Up until June 2010, there were 22 lignite units operating with a total gross nominal capacity of 5.288 MW. Under the pressure of EU environmental legislation and environmental NGOs, 8 lignite units with a total capacity of 913 MW have ceased their operation. Thus, today, 14 lignite units distributed in 6 lignite groups operate, with a total capacity of 4.375 MW, 4 of which are located in the region of Western Macedonia and 2 in the Peloponnese.

Since January 1st of 2016 all combustion plants need to comply with the emission limit values of the Industrial Emissions Directive (IED). However, PPC has chosen once more the path of exemptions and derogations. Thus, it is allowing the 6 lignite units of Kardia and Amyntaio, with a capacity of 1850 MW, to emit way above what the IED dictates under the condition that they will operate for a limited maximum amount of hours (17.500) until 2023 at the latest. These hours are close to being exhausted; hence, the retirement of all 6 units is expected soon. 

In addition, PPC placed its remaining 8 units (Ag. Dimitrios I-II, Ag. Dimitrios III-V, Ag. Dimitrios V, Meliti I, Megalopoli III and Megalopoli IV) with a total capacity of 2.525 MW under a Transitional National Plan (TNP), another derogation which offers a 4,5 year extension to comply with the emission limit values that came into force in 2016. This in turn implies that these plants will need to retrofit, some of them extensively. More importantly though, by August 2021 at the latest, they need to comply with the even stricter emission limit values of the new Best Reference Document for Large Combustion Plants (LCP BREF), according to the Commission’s decision 2017/1442

Official data obtained by the Ministry of Environment and Energy through access to information requests demonstrate that most Greek lignite plants do not comply with the new BREF limits. Moreover, significant delays are observed in the timetable of retrofits agreed between the Greek government and the European Commission. Applying the methodology of the European Environmental Agency, the costs for the environment and public health from the lack of compliance of Greek lignite plants with the new BREF emission limit values has been estimated to be between €92 and €583 million per year.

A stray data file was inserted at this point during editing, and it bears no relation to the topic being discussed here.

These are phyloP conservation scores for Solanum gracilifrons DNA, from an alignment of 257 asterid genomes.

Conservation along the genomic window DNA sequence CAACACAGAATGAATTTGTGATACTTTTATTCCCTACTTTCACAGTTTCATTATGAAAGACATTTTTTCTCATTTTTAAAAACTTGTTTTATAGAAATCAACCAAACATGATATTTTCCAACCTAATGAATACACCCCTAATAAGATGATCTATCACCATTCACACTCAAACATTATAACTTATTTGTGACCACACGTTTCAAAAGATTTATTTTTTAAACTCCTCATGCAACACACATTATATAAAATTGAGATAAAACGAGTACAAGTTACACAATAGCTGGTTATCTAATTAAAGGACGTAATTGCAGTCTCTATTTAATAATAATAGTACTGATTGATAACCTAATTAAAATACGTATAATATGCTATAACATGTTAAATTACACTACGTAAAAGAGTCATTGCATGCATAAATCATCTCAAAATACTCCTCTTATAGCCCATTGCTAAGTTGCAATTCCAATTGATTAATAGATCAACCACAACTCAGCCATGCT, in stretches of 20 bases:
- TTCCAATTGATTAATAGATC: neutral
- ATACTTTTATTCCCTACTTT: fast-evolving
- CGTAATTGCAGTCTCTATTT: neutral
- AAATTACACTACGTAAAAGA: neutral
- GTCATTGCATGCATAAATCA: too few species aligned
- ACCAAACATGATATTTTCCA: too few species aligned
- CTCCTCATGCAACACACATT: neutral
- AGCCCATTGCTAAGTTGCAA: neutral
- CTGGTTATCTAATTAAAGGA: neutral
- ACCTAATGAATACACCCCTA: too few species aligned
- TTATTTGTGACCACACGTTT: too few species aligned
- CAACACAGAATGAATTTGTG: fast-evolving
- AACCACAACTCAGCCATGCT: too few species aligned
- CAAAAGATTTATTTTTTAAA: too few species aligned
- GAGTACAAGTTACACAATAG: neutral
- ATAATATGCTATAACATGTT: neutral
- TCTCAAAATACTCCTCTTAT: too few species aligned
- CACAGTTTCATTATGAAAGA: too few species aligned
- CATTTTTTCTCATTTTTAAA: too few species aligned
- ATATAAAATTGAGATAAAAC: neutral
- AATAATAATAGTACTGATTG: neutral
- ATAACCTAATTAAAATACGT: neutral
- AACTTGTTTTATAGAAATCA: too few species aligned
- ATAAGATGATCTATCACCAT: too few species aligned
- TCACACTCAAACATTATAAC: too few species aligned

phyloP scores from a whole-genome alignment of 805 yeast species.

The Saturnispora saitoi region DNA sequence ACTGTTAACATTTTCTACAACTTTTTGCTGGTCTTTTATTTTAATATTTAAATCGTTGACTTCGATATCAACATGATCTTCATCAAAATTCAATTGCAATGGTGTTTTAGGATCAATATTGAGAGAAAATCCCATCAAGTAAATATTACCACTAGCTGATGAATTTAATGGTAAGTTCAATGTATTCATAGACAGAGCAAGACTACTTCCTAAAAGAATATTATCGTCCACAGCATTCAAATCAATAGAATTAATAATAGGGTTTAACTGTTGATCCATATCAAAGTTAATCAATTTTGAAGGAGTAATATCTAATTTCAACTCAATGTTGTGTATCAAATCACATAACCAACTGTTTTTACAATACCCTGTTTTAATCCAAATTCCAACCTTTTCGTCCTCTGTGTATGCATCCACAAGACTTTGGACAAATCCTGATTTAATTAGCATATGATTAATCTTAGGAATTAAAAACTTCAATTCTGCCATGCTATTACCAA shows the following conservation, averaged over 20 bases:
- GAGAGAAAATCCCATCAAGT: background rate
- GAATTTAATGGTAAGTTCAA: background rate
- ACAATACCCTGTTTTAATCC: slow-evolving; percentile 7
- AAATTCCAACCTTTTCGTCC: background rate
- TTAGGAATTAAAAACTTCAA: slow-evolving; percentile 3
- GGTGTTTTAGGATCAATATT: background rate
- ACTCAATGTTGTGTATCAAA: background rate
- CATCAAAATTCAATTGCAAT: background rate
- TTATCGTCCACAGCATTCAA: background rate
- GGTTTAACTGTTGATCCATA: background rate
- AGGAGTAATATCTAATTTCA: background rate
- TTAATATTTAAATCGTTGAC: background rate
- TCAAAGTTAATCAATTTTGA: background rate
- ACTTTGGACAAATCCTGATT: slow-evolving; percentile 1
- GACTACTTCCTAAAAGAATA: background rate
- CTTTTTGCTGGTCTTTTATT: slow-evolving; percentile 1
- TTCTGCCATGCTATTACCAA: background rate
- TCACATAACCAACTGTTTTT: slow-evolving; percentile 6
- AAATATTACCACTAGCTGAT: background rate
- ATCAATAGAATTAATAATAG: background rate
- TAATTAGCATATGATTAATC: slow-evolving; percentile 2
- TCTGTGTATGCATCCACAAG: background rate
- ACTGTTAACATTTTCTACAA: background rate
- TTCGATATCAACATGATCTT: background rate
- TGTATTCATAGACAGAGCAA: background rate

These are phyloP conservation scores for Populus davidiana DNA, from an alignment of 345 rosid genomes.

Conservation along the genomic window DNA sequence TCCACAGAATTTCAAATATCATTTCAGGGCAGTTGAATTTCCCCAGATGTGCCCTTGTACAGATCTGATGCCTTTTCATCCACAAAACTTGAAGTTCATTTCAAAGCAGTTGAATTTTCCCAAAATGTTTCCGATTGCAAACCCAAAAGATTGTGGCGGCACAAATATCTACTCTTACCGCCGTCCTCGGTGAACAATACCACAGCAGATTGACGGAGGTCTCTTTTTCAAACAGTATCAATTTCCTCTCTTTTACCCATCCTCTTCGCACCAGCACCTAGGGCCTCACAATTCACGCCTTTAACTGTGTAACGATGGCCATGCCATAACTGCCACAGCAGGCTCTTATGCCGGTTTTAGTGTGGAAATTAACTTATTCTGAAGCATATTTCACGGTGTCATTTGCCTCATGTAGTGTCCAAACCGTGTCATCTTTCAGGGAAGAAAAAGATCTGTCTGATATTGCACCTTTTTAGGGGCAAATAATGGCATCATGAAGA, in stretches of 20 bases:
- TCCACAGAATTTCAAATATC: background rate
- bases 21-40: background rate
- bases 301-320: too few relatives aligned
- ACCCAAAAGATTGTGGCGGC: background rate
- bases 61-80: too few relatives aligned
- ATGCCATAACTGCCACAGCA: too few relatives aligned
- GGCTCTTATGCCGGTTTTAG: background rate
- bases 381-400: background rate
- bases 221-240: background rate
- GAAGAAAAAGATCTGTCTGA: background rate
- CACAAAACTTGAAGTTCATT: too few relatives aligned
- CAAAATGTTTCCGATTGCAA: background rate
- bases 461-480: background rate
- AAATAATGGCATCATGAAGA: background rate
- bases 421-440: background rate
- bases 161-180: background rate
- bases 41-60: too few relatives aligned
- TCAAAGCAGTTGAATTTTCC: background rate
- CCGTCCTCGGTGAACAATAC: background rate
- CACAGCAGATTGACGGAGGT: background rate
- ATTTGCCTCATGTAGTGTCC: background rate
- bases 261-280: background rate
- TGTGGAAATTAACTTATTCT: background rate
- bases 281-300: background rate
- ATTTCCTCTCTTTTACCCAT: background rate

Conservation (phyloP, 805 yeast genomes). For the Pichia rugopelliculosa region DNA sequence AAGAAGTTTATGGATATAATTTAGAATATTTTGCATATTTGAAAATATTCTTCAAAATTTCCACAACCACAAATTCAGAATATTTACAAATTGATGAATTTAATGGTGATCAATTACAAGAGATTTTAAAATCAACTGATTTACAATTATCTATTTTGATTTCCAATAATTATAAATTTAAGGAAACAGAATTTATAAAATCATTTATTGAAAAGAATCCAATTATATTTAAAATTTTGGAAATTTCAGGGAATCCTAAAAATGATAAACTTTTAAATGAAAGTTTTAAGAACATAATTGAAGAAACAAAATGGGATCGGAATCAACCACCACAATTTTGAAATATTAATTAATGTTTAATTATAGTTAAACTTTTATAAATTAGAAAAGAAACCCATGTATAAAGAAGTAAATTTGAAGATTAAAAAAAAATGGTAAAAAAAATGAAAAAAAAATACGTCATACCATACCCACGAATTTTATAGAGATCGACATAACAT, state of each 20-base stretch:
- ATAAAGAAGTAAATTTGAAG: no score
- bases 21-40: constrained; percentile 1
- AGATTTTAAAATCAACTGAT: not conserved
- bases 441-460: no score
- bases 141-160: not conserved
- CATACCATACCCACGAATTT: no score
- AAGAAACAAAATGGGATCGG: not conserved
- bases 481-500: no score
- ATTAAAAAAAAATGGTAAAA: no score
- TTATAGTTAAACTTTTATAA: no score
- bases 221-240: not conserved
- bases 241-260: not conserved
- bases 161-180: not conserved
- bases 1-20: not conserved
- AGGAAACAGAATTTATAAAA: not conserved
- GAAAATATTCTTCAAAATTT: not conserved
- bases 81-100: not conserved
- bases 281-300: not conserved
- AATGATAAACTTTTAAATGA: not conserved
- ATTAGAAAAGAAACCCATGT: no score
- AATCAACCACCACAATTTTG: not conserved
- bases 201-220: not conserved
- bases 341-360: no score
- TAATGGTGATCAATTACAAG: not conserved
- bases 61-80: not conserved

Lignite mining and burning have catastrophic effects on the environment and public health. It results in the consumption of huge quantities of water, the emission of pollutants such as sulphur dioxide, nitric oxides, dust, heavy metals and carbon dioxide. The costs originating from the fact that Greek lignite plants consistently emit above the new EU emission limits are estimated to hundreds of millions of euros every year.  

Sulphur dioxide (SO2) 

Sulphur dioxide is a colourless, water-soluble gas. It is a washed out as acid rain, leading to the acidification of lakes and streams and the accelerated corrosion of buildings and monuments. Long-term acidification can alter natural ecosystems and impact the growth mechanism of plants. Major health concerns associated with exposure to high concentrations of SO2 include effects on breathing, respiratory illness, alterations in pulmonary defences and aggravation of existing cardiovascular disease. In conjunction with high concentrations of other pollutants emitted from coal plants, SO2 contributes to the formation of particulate matter, which is responsible for many premature deaths in Europe. 

  • With the exception of Meliti I, all other existing Greek lignite plants emit above the new BREF limit for SO2 emissions (130 mg/Nm3).
  • With 14,222 tn per year and a 5-year average emission concentration of 1,087 mg/Nm3, TPS Amyntaio is by far the biggest SO2 polluter in Greece, emitting 8,4 times above the new limit. 
  • The 3 stacks of Ag. Dimitrios emit 18,855 tn SO2 per year, whereas their average concentrations range between 313 and 668 mg/Nm3 (up to 5 times above the new limit)
  • Despite having a wet flue gas desulphurization system, Megalopoli B emits on average 307 mg/Nm3 (2,4 times above the new limit)

5-year average SO2 concentration in mg/Nm3 and average annual quantity in tonnes (bubble size) for each lignite plant over the period 2012-2016 

Nitrogen oxides (NOx)

Nitrogen dioxide has direct effects on human health. Short-term exposure can lead to dizziness, while long-term exposure can cause damage to the respiratory system and lead to increased risk of premature death. In addition, nitrogen oxides are an important precursor of ozone, leading to the formation of tropospheric ozone, a process accelerated by high temperatures and sunlight radiation (summer smog phenomenon). Ozone is a highly reactive gas that causes respiratory irritation and cardiopulmonary symptoms, and it has long-term effects on mortality rates. Moreover, nitrous oxides are an important contributor to ecosystem eutrophication, as well as acid deposition, negatively affecting both soils and water bodies and in turn rural production.